Randall G. Holcombe – March 28, 2019
Much of California enjoys year-round pleasant weather, without the harsh winters of the midwest and northeast, and without the heat and humidity of the deep south. One result is that California homes use less heat and air conditioning than homes in other parts of the country.
Harvard economist Edward Glaeser says that a household in San Francisco has a carbon footprint 60 percent smaller than a similar household in Memphis.
Meanwhile, California has the nation’s most restrictive land-use policies, which prevent new housing from being built, keep housing prices high, and prevent people from moving to California.
In 2016, California had the second highest out-migration among the states (second to New Jersey). The most common destinations of California out-migrants were Texas, Nevada, and Washington. The state with the highest net in-migration was Florida.
While at first glance California’s stringent land-use policies that keep people from moving to the state might appear environmentally friendly, the opposite is true. People have to live somewhere, and when California’s land-use policies keep them from moving to California, they end up living in states that give them a much higher carbon footprint.
Every retiree who ends up in Florida instead of California raises the nation’s carbon footprint. Every worker who ends up in Texas, Nevada, or Washington, rather than in California, raises the nation’s carbon footprint.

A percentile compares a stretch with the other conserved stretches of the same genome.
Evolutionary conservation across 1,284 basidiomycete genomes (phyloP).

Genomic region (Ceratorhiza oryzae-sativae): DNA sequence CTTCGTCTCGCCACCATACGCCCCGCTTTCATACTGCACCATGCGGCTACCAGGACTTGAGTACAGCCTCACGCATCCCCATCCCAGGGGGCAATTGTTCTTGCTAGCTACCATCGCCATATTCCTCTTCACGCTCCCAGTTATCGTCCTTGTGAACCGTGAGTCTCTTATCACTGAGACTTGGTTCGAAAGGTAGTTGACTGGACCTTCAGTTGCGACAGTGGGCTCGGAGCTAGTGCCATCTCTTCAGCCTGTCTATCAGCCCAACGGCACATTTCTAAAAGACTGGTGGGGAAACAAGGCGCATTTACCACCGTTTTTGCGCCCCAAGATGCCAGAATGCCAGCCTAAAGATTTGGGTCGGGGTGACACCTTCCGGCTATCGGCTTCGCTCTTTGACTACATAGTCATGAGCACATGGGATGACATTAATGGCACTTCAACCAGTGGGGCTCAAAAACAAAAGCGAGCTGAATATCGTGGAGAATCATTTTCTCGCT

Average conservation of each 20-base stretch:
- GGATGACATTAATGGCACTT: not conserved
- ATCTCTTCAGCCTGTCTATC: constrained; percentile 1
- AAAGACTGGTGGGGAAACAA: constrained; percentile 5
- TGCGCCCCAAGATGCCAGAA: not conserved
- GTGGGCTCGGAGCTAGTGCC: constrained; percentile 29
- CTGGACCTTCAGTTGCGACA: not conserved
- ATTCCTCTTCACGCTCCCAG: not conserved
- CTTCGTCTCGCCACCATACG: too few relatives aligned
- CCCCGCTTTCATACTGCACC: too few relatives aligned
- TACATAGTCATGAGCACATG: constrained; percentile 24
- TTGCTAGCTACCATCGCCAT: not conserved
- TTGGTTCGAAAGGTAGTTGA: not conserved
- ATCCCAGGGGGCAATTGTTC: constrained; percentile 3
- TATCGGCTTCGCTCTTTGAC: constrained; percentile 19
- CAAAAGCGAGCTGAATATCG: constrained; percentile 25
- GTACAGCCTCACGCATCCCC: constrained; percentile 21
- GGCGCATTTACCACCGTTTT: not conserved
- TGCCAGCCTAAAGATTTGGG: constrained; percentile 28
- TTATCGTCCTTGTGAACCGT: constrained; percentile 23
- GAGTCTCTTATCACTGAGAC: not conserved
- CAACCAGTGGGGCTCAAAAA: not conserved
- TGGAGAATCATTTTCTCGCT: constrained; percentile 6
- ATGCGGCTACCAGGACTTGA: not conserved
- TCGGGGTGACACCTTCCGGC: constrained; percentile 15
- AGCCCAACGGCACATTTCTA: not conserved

If Californians were really serious about mitigating global warming, their policies would be designed to encourage people to move to their state, where people’s carbon footprints are naturally lower because of the favorable climate. Instead, California has an anti-green environmental agenda that pushes people to live in places with higher carbon footprints.
Californians often act as if their state is environmentally friendly, but its land-use policies that push people into states where people have higher carbon footprints add more to global carbon emissions than the policies of any other state.
This article was reprinted from the Independent Institute. Randall G. Holcombe is a Research Fellow at the Independent Institute and DeVoe Moore Professor of Economics at Florida State University. His Independent books include Housing America (edited with Benjamin Powell); and Writing Off Ideas.